Shi’ite worshippers were attending ceremonies on Thursday marking the birthday of the Prophet Muhammad’s grandson, Hussein, when the first blast went off outside the mosque in the provincial capital Zahedan.

According to authorities, the first blast caused minimal damage, but it prompted people to rush to the site where they were caught by a second explosion.




Tehran blames US, UK for deadly Iran mosque bombing

Video from inside Mosque at time of explosion…

Sunni militant group Jundallah claimed responsibility for the Iran mosque bombing that killed at least 27 people Thursday. Tehran blames the US and UK for a hand in the deadly suicide attacks.

An Iran mosque twin suicide bombing killed at least 27 people Thursday. It is in an event that is expected to intensify tensions between Tehran and Washington, as Iran alleges that the United States, Britain, and other external powers trained and funded the attackers.

Sunni militant group Jundallah claimed responsibility for the attacks in southeastern Iran on the Shiite mosque. Iranian authorities are investigating the explosions, which also killed members of the elite Revolutionary Guard.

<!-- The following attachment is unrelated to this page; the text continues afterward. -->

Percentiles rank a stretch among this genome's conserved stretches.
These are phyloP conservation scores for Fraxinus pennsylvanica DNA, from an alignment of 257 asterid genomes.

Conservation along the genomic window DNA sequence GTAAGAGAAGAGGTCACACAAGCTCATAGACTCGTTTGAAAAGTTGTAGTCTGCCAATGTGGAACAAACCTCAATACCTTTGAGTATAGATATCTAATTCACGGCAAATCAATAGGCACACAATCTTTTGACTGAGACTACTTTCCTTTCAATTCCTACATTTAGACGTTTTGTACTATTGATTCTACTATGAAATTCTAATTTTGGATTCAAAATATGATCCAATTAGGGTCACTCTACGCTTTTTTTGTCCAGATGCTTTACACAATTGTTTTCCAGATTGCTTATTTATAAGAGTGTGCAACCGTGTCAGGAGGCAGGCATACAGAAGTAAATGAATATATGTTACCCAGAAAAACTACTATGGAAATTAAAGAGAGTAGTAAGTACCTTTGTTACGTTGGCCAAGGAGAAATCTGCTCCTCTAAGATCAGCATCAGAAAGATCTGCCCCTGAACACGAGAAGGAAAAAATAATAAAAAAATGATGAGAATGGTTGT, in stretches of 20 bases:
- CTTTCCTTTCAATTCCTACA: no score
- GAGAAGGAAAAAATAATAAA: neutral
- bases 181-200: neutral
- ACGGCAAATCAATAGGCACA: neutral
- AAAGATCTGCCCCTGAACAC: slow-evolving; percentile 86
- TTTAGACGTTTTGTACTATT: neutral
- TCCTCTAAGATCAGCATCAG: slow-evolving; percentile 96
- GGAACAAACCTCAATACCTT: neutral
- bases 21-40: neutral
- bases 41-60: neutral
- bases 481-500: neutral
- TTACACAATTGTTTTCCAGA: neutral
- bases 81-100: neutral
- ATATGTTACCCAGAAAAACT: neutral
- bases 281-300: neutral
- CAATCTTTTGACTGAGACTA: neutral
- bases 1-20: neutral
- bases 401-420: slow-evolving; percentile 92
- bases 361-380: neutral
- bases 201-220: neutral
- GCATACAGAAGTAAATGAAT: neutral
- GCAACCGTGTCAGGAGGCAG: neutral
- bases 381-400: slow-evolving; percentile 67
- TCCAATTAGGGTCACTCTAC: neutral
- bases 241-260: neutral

According to the Financial Times, Thursday’s attacks were Jundallah’s attempt to seek revenge for the hanging of Abdolmalik Rigi, the militant group’s former leader, in June.

 In an e-mail to Dubai-based Al Arabiya television station, the group claimed that the bombings were targeting members of the Revolutionary Guard present at the mosque in Zahedan (see map).

The back-to-back suicide bombings injured about 270 people, reports the Los Angeles Times:

According to Iranian news agencies, the first suicide bomber, possibly dressed as a woman, tried unsuccessfully to enter the mosque before blowing himself up, killing and injuring several. A second suicide bomber blew himself up 15 minutes later amid a crowd of bystanders and rescue workers attending to the first victims, killing and wounding many more.

A Zahedan-based journalist, Adel Mazari, said 150 of the 270 wounded were severely injured and remained hospitalized. The statement by Jundallah named the suicide bombers as Mohammad Rigi and Abdolbasset Rigi, both members of the late leader’s tribe.

Although Jundallah claimed responsibility for the bombings, The New York Times reports that the Iranian authorities have instead blamed Al Qaeda and CIA-backed militants: